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Back to the Big East: Villanova

Catching up with UConn’s soon-to-be conference mates in the Big East. First up: Villanova.

Villanova Head Coach Jay Wright during a 2018 UConn vs. Villanova game at Madison Square Garden in New York City. (Ian Bethune - The UConn Blog)
Ian Bethune/The UConn Blog

It has been quite some time since UConn looked up to the rafters in the XL Center and saw the spotlight on a Big East opponent. That changes this season, so let’s take a look at what each of the schools in the Big East have been up to over the last seven years.

Leading up to the Huskies’ re-entrance to the conference on July 1, the UConn Blog will be profiling each of the other 10 Big East men’s basketball programs. First up, we have Villanova, who have been the most successful of the bunch since UConn moved to the American.

Quick facts

Head Coach: Jay Wright

2020 Record: 24-7, 13-5 in Big East play

NCAA Championships: Three (1985, 2016 and 2018)

Big East Tournament Championships: Five (1995, 2015, 2017, 2018 and 2019)

Big East Regular Season Titles: Six (1982, 2014, 2015, 2016, 2017, 2019)

Home Courts: William B. Finneran Pavilion in Villanova, PA and Wells Fargo Center in Philadelphia, PA

Average Home Attendance: 9,053 in 2019

What have UConn fans missed

Villanova has been one of the most successful college men’s basketball programs of the last seven years, going a combined 216-38 since UConn left the Big East. It won at least 30 games every year from 2013-14 to 2017-18 before falling under the thresholds as its players began to move up to the next level.

Since 2013, Villanova has seen just two fates: a loss in the round of 32 in the NCAA Tournament or a confetti shower. It failed to make it past the third round of the tournament in 2014 — losing to UConn who were en route to its latest banner — 2015, 2017 and 2019. In 2016 and 2018, it climbed the mountain and took the grand prize — a national title.

In 2016 the Wildcats tore through their schedule, finishing 35-5 on the back of a roster made up of six NBA talents. Their offense was led by current New Orleans Pelicans guard Josh Hart, who averaged 15.5 points and 6.8 rebounds on 31.4 minutes played and forward Kris Jenkins, who hit the famed buzzer beater on North Carolina in the title game to seal their championship.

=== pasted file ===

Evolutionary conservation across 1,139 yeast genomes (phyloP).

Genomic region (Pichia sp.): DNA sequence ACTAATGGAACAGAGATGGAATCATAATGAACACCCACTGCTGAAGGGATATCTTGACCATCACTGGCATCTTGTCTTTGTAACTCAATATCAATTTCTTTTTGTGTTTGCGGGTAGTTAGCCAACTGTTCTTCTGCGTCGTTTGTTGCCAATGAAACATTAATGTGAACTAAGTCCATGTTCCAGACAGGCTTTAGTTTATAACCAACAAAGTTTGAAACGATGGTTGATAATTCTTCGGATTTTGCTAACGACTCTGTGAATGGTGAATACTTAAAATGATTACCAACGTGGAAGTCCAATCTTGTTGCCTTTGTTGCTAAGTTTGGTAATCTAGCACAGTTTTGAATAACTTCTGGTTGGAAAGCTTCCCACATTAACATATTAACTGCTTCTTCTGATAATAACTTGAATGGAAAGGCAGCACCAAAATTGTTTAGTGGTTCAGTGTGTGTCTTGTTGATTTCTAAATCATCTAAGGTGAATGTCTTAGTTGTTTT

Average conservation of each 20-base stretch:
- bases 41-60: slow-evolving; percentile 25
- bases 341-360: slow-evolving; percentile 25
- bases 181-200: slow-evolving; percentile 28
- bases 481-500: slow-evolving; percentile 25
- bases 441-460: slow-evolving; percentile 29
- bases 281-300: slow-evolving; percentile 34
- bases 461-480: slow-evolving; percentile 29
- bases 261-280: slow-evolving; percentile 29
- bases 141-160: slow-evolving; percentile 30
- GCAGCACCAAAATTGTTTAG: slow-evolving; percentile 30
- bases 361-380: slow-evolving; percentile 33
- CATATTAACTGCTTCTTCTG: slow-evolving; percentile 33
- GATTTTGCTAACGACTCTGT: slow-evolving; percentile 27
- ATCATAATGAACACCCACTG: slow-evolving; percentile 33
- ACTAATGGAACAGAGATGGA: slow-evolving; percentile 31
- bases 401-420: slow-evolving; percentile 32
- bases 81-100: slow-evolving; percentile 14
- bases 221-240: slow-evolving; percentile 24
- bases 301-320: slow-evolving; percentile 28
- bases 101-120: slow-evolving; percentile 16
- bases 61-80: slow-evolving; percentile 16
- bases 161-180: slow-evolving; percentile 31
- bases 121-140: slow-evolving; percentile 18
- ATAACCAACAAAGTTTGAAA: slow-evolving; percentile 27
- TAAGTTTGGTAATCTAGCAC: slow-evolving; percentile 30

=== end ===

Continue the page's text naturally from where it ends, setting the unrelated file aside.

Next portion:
In 2018, Villanova was on another planet. It ran the table, winning its last 11 straight games including the Big East title and an NCAA championship. The Wildcats won all of their postseason games by double-digits, including a metaphorical island cruise through March Madness. Led by Jalen Brunson and Mikal Bridges, the team finished with four 40% or better 3-point shooters.

They have sent nine players to the NBA in recent memory, including former AP and Naismith Player of the Year Jalen Brunson in 2018. More recently, Eric Paschall shined for the injury-riddled Golden State Warriors, including a season-defining 34-point, 13-rebound performance against the Portland Trailblazers in November of last year.

Head Coach Jay Wright

Wright has been outstanding in his tenure with the Wildcats, going 472-182 in his 19 years with the university. He was named in the AP Coach of the Decade in January after winning a pair of National Championships and four Big East conference titles with 16 of the 24 votes, earning the honor over Duke’s Mike Krzyzewski and Kentucky’s John Calipari.

Wright is known for his shooting-heavy lineups — Villanova finished with the 12th-most made threes per game in the nation last year. On top of that, of the five players that took 100 or more 3-point attempts last year, four of them hit over 35% from beyond the arc. Overall, 40.6% of its scoring in 2020 came from the three-ball.